Total testosterone is a reliable marker for the initial screening of men presenting symptoms of hypogonadism,12–14 (figure 1), but for better understanding of the ADAM syndrome it is sometimes required to analyse also free or bioavailable testosterone.15 Most testosterone circulates tightly bound to sex hormone-binding globulin (SHBG) or weakly bound to albumin. A minor amount circulates as free testosterone, and it is believed that this is the metabolically active fraction. Therefore, measurements of free testosterone is important in the diagnosis of disorders of androgen deficiency in men.16
Symptoms of male hypogonadism include decline in lean mass (LM), muscle strength, adiposity, libido and erectile dysfunction, depressed mood, decreased energy or vitality, increased fatigue, osteoporosis or low bone mass, increases in body mass and overall fat mass.8 17 Studies of hypogonadal men shows, that there are increases in body mass and overall body fat mass as well as decreases in LM with declining androgen levels.17 Androgens also have a direct impact on bone mineral density since testosterone and oestrogens both play a vital role in bone health and low testosterone levels can cause an increase in osteoclast induced bone resorption.18 Other sources also state direct correlation between low testosterone levels and increased risk of aortic atherosclerosis independent of age, increased body mass index (BMI), total cholesterol or diabetes.19
These symptoms may affect men earlier in life, already in their late third decade of life.20 If untreated, chronic lower than normal testosterone level dramatically increases risk of many diseases later in life. Studies have suggested a link between hypogonadism and cardiovascular disease, which is not surprising given the relationship with hypogonadism and the metabolic syndrome.10 21 Testosterone is a hormone regulating several pathways affecting many other syndromes, for example locomotive syndrome.22 There is a likely causal relationship between low androgen levels and ageing, as well as its association with increased risk and the occurrence of cardiovascular events and progression of cardiovascular diseases.23 On a metabolic level, men with lower androgen levels have demonstrated higher glucose and insulin levels, higher rates of obesity and increased incidence of type 2 diabetes and other diseases.24–28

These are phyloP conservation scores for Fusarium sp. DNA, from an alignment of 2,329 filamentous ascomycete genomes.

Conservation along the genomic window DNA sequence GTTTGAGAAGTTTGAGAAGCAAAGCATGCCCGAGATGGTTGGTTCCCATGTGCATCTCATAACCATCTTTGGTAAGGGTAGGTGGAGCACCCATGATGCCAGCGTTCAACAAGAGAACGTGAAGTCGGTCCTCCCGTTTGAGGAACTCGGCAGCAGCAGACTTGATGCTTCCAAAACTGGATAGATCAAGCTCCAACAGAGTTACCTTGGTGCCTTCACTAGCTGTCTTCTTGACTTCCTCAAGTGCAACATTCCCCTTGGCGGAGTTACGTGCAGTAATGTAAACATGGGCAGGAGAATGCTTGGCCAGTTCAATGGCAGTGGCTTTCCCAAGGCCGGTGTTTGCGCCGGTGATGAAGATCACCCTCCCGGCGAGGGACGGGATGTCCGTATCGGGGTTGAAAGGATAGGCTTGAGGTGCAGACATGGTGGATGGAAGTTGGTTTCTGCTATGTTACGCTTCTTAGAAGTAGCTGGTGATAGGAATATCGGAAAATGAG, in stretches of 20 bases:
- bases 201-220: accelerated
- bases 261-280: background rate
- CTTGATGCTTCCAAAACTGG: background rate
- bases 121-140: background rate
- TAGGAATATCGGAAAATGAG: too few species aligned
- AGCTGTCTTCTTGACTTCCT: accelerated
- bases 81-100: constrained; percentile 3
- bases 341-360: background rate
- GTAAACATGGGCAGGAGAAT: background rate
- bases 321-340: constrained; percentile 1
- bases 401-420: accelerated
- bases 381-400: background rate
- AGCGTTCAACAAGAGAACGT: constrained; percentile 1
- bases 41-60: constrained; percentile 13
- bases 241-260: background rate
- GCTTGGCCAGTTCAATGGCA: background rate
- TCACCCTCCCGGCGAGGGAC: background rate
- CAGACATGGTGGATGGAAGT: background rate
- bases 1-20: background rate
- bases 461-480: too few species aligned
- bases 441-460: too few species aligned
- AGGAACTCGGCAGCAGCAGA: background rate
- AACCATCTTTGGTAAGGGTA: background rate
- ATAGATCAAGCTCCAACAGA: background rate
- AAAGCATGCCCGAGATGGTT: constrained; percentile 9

Testosterone replacement therapy
For decades hypogonadism, has been treated by testosterone replacement therapy (TRT) lifelong, as this helps to prevent some of the adverse health effects.29–31 Restoration of testosterone levels to the normal range improves libido, sexual function and mood, reduces fat body mass, increases lean body mass and improves bone mineral density.3
Among the published trials on the role of testosterone in older men, not all report increased muscle strength with testosterone replacement therapy. The studies reporting significant strength gains were performed in hypogonadal subjects and employed a higher dose of testosterone for a longer duration.32 Nair et al 33 described in their report treatment of a group of hypogonadal men with a transdermal testosterone at a dose of 35 mg/week for 24 months and found no increase in strength. However, 35 mg/week is less than a replacement dose and resulted in only a 30% increase in the circulating testosterone concentration. Some other studies34–37 also report small or no increases in muscle strength with TRT. Maintenance of the musculoskeletal system by increased bone density will contribute to increased physical fitness, reflected by increased strength and endurance,38 and the treatment outcome is strongly influenced by age and training.38 Lašaitė et al 39 observed that 2 year testosterone replacement therapy in young and middle-aged hypogonadal men had beneficial effect on cognitive functioning (improved attention and visual scanning ability, executive function and psychomotor speed), but not on emotional state and quality of life. Hildreth et al 40 found that TRT improved body composition, but it had no effect on functional performance. Testosterone replacement can improve lipid and insulin metabolism, resulting in changes of body composition, such as decreasing fat depots and growth of muscle fibres can also be observed.39 Permpongkosol et al 41 in their work from 2016 found that 8 year treatment of long-acting testosterone undecanoate did not improve all obesity parameters.